The Honorable Justice McMORROW delivered the opinion of the court: Justice Harrison took no part in the consideration or decision of this case.
The opinion of the court was delivered by: Mcmorrow
The Honorable Justice McMORROW delivered the opinion of the court:
Defendant, Eric D. Daniels, appeals from his conviction and death penalty sentence, contending that he was denied a fair trial because he was allowed only seven peremptory challenges to prospective jurors instead of the 14 specified for capital cases under Supreme Court Rule 434(d) (134 Ill. 2d R. 434(d)). Defendant also argues that the trial court compounded its error by refusing to excuse for cause a prospective juror who knew and had experience with the lead prosecutor in defendant's trial. The same prosecutor helped to obtain the conviction of a person accused of sexually assaulting that venire member's children. The trial court in the case at bar refused to excuse the challenged venire member for cause; accordingly, defense counsel was compelled to exercise one of his peremptory challenges against the venire member. Because we agree that defendant was entitled to 14 peremptory challenges under Rule 434(d) and that the court's refusal to allow the greater number of challenges constituted reversible error under the circumstances of this case, we reverse and remand for new trial.
Defendant was convicted of a 1993 murder, aggravated criminal sexual assault, and armed robbery that took place at the Charter House Inn in Champaign, Illinois. The victim of the attack, Michelle Davis, was working at the motel as night clerk. In the early morning hours of July 22, 1993, Davis' nude body was discovered. The cash register was empty. Shotgun pellets and wadding were found at the crime scene and in the victim's fatal wounds. The autopsy revealed evidence of sexual intercourse and trauma to the victim's vagina. DNA testing indicated that blood spots found on defendant's clothing were consistent with the victim's genetic profile. Semen samples recovered from the victim's body were tested. The results indicated that the semen could have come from defendant or the victim's boyfriend, who testified to having engaged in consensual sexual intercourse with Davis at approximately 6 p.m. on the evening of July 21, 1993.
In the course of the police investigation, officers arrested defendant and searched his apartment. There, police found two shotguns and a box of shotgun shells. Defendant claimed he had found the guns on July 22, 1993. The weapons were found to be in working order, but a forensic scientist testified at trial he could neither identify nor eliminate either shotgun as having fired the shots recovered at the crime scene. However, evidence indicated that the shot pellets taken from Davis' body were manufactured from the same batch of lead as the shot pellets taken from defendant's apartment.
Defendant admitted going to the charter House Inn the evening before and the morning of the homicide. According to defendant, the victim consented to having sexual intercourse with him during the evening of July 21 while she was on duty. Defendant claimed he then left, planning to return later to rob the motel, and when he did return, at approximately 5 a.m. on July 22, he gained entry through an unlocked basement door. Defendant said he met a man known to him as "T," with whom defendant discussed robbing the motel. Defendant claimed that "T" instead ordered defendant to leave. According to defendant, he left the motel without participating in any criminal activity.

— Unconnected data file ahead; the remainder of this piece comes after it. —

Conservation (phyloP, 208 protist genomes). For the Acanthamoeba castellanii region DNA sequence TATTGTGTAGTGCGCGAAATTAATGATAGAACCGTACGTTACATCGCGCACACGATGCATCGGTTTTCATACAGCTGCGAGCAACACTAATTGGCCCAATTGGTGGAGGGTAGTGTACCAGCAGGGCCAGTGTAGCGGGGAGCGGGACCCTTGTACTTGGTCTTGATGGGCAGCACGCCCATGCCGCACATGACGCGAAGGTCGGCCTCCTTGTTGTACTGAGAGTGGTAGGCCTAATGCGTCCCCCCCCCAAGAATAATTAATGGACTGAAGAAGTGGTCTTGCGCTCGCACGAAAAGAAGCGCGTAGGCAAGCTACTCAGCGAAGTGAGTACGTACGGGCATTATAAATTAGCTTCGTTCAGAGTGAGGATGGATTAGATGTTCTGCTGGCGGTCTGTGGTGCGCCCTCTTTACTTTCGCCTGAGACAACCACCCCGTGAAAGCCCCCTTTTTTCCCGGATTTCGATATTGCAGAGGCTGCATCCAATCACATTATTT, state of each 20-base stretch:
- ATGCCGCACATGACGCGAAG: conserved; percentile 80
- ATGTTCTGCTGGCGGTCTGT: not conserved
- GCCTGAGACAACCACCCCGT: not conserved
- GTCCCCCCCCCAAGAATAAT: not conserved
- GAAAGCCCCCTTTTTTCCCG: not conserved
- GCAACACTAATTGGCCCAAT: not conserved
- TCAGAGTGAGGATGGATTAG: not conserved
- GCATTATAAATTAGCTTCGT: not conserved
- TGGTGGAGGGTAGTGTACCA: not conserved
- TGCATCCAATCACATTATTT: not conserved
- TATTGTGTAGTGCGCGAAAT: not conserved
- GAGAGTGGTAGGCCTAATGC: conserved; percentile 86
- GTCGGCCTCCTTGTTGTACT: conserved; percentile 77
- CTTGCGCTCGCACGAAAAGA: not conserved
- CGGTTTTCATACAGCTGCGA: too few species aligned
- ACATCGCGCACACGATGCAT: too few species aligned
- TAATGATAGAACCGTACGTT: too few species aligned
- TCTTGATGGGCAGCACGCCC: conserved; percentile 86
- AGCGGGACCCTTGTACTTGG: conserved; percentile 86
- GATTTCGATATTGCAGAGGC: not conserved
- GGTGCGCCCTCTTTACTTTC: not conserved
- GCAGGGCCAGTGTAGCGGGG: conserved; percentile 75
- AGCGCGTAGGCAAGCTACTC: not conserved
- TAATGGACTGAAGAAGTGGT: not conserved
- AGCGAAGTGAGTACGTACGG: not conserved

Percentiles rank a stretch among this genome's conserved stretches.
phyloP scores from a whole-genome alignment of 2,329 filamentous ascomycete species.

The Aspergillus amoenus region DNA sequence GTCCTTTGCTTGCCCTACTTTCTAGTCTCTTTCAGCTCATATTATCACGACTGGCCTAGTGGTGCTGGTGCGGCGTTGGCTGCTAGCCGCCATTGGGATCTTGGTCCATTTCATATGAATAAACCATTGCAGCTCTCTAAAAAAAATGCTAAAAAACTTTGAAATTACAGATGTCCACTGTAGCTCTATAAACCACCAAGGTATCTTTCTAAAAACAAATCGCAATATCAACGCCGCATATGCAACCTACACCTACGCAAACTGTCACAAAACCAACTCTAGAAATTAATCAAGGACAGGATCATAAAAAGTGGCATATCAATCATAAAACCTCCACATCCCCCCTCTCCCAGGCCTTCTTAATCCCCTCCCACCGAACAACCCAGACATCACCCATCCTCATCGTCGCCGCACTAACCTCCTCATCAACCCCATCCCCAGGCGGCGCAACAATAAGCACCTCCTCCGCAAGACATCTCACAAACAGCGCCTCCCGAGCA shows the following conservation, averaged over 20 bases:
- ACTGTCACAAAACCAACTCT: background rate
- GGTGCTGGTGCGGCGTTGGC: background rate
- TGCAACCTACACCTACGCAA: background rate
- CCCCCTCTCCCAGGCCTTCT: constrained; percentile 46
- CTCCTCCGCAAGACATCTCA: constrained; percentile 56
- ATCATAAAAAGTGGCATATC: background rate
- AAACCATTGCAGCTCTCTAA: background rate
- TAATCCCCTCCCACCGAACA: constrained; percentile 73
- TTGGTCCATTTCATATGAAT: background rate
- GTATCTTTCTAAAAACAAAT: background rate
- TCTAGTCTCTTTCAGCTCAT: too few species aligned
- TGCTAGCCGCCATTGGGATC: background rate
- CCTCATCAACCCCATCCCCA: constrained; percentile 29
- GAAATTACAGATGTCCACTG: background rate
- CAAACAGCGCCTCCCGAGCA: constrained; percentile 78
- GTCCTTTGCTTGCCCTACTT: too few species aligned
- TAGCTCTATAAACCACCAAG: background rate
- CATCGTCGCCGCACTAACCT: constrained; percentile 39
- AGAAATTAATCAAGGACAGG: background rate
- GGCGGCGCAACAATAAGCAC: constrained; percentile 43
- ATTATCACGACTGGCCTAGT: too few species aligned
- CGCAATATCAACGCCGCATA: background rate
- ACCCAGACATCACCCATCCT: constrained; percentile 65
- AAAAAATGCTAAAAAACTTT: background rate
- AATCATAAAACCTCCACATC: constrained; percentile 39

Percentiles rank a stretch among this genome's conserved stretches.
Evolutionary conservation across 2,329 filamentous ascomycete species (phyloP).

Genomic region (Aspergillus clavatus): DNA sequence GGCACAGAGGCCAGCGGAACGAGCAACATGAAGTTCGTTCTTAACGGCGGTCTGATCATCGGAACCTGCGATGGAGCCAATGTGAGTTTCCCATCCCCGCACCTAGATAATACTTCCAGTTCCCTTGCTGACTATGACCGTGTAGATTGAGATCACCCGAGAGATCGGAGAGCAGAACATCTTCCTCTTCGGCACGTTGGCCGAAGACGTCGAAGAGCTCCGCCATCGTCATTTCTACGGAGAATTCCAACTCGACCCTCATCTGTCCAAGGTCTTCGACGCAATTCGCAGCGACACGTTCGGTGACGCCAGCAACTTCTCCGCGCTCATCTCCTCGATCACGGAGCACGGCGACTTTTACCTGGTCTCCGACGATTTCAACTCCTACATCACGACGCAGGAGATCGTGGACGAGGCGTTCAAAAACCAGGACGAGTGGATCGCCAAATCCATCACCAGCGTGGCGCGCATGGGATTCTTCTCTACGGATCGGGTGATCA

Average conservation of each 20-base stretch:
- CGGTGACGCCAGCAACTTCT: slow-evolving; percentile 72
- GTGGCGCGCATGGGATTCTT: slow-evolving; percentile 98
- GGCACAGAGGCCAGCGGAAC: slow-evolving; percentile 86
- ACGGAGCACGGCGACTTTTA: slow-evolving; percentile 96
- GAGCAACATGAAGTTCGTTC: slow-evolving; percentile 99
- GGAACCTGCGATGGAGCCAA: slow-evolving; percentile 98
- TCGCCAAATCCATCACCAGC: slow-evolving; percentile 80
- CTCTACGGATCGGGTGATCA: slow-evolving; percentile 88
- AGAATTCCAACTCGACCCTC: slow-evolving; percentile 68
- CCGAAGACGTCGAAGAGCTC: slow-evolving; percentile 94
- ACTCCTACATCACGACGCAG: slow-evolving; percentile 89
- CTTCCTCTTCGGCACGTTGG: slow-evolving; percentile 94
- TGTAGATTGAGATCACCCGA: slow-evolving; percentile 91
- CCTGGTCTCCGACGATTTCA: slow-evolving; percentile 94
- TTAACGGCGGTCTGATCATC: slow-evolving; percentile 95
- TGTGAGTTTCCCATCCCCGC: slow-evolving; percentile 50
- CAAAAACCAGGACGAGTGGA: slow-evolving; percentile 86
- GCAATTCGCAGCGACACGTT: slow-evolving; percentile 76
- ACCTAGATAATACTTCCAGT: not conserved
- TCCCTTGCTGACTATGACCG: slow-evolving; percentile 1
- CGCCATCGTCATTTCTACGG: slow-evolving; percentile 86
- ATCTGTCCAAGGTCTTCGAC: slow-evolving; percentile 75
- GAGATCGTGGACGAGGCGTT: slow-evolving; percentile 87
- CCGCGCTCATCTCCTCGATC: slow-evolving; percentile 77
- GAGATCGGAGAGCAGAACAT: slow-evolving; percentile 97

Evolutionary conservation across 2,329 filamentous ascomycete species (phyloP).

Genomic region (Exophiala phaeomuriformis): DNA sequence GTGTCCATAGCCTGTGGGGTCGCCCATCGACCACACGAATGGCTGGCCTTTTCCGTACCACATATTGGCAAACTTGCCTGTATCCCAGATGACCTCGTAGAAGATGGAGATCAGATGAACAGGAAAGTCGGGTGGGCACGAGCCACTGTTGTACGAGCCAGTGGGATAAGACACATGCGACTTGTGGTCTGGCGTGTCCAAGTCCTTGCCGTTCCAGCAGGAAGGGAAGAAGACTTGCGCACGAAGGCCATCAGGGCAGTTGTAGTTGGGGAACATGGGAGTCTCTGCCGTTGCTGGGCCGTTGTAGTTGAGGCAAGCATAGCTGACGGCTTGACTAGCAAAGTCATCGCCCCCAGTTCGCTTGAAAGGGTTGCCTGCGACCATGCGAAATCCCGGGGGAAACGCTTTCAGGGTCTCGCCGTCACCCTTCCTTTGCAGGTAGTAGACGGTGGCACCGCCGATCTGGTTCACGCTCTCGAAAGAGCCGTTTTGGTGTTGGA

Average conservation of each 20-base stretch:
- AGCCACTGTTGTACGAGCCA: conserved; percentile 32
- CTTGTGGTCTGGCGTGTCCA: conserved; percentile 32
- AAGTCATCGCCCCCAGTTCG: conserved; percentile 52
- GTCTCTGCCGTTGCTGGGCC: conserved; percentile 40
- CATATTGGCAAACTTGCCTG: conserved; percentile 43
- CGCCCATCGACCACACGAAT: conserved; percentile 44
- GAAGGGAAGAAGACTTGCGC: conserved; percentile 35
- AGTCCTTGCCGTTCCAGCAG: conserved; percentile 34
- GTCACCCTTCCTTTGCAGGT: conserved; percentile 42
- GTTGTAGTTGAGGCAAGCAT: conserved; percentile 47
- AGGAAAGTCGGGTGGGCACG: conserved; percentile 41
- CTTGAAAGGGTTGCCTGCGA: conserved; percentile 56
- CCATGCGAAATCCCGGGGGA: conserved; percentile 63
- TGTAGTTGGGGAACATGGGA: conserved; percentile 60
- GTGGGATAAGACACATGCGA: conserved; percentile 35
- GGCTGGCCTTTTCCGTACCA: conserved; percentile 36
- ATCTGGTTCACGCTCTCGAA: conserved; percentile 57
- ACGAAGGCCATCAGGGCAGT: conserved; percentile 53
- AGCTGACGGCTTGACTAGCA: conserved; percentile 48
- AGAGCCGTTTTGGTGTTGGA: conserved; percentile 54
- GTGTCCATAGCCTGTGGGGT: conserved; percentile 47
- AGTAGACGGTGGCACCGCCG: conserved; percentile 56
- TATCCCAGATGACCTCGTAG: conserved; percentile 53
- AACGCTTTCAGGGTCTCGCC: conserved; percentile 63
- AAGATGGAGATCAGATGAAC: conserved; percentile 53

The jury returned verdicts of guilty on all charges. The trial court found defendant eligible for the death penalty because the murder of Davis occurred in the course of aggravated criminal sexual assault and armed robbery. After a hearing in aggravation and mitigation, the trial court sentenced defendant to death for the first degree murder conviction and to concurrent extended terms of 60 years' imprisonment for the other convictions. Notice of appeal was timely filed.
Defendant argues that he was denied a fair trial and due process of law because the trial court permitted him only 7 peremptory challenges rather than the 14 challenges required in capital cases by Supreme Court Rule 434(d). In response, the State argues that because defendant waived his right to a jury for the sentencing phase of trial at the time of the voir dire, the instant cause is not a "capital case" within the meaning of our Rule 434(d).
Rule 434(d) provides, in pertinent part:
"A defendant tried alone shall be allowed 14 peremptory challenges in a capital case, 7 in a case in which the punishment may be imprisonment in the penitentiary, and 5 in all other cases ***." 134 Ill. 2d R. 434(d).
Defendant contends that this rule clearly and unambiguously entitles an accused in his position to exercise 14 peremptory challenges; therefore, no exceptions, limitations, or conditions should be read in. See, e.g., People v. Goins, 119 Ill. 2d 259, 265, 116 Ill. Dec. 193, 518 N.E.2d 1014 (1988). According to defendant, a capital case does not lose its character as a death penalty prosecution simply because the defendant waives his or her right to have a jury determine if the death penalty should be imposed. Defendant further states that numerous defendants on trial in capital cases in Illinois have retained the right to the greater number of peremptory challenges despite having entered pretrial waivers of the jury for sentencing. In support, defendant includes in his brief a listing of eight death penalty cases from three counties in which the trial courts granted either the 14 peremptories allowed by our rule or the 20 peremptories allowed by section 115-4(e) of the Code of ...